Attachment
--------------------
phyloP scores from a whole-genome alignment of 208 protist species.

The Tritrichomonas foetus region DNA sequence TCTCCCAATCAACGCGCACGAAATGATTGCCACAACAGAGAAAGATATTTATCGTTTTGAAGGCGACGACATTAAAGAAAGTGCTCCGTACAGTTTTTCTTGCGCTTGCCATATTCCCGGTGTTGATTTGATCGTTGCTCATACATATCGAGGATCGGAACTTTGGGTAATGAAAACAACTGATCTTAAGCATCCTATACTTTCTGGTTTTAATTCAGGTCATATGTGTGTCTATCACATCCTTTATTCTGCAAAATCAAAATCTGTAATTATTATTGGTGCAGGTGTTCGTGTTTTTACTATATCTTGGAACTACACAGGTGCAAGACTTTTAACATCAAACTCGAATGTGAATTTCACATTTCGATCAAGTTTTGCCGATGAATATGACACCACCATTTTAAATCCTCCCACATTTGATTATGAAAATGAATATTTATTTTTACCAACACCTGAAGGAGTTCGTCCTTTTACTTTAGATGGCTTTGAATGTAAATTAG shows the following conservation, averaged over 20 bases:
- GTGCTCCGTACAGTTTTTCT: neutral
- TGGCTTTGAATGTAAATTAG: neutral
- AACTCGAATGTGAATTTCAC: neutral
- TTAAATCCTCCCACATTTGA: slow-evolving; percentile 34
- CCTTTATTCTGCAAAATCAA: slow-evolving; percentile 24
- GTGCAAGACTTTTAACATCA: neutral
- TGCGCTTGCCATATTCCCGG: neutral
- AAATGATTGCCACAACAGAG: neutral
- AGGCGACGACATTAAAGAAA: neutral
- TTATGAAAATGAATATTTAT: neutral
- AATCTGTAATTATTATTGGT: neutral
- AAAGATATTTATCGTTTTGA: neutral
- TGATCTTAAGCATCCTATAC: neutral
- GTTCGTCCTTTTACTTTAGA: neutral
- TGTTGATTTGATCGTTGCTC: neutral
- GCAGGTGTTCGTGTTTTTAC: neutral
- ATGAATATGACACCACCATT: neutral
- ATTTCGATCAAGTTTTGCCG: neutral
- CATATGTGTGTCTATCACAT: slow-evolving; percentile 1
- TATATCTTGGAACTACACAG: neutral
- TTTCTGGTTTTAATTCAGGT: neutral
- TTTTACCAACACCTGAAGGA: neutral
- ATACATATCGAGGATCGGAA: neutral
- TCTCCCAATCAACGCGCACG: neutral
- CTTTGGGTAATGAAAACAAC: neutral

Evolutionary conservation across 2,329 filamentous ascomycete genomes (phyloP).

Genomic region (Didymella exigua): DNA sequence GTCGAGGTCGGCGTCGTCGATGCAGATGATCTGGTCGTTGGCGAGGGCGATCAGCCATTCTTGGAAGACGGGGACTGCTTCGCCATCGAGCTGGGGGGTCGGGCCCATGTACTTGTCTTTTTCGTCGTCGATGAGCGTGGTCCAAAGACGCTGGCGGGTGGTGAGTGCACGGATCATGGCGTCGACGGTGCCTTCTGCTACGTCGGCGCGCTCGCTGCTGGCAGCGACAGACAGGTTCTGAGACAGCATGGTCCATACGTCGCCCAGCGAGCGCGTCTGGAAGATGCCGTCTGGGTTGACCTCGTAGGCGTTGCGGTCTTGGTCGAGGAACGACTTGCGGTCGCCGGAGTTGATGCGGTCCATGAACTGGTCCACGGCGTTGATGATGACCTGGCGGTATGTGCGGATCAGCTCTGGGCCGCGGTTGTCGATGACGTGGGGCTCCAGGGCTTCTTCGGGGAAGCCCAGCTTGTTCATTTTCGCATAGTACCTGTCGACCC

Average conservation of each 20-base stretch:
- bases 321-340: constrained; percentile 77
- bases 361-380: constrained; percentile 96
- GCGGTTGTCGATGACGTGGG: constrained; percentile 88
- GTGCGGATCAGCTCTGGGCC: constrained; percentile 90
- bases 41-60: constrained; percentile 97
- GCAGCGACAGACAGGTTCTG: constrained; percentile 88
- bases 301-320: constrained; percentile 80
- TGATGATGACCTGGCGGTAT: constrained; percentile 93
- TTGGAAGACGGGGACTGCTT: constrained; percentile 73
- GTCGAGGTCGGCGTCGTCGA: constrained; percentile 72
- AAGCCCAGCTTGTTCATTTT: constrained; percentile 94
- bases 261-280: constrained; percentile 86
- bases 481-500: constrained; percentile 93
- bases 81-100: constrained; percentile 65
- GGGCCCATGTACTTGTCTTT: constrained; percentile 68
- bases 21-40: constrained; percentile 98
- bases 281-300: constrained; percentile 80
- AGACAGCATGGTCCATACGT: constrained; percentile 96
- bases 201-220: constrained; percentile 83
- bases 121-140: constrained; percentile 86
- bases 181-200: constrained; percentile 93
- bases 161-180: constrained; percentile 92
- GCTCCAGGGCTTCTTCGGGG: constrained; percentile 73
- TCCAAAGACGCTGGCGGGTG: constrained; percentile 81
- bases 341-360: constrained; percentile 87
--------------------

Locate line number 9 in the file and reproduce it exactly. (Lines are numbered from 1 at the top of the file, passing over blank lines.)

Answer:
- TGCGCTTGCCATATTCCCGG: neutral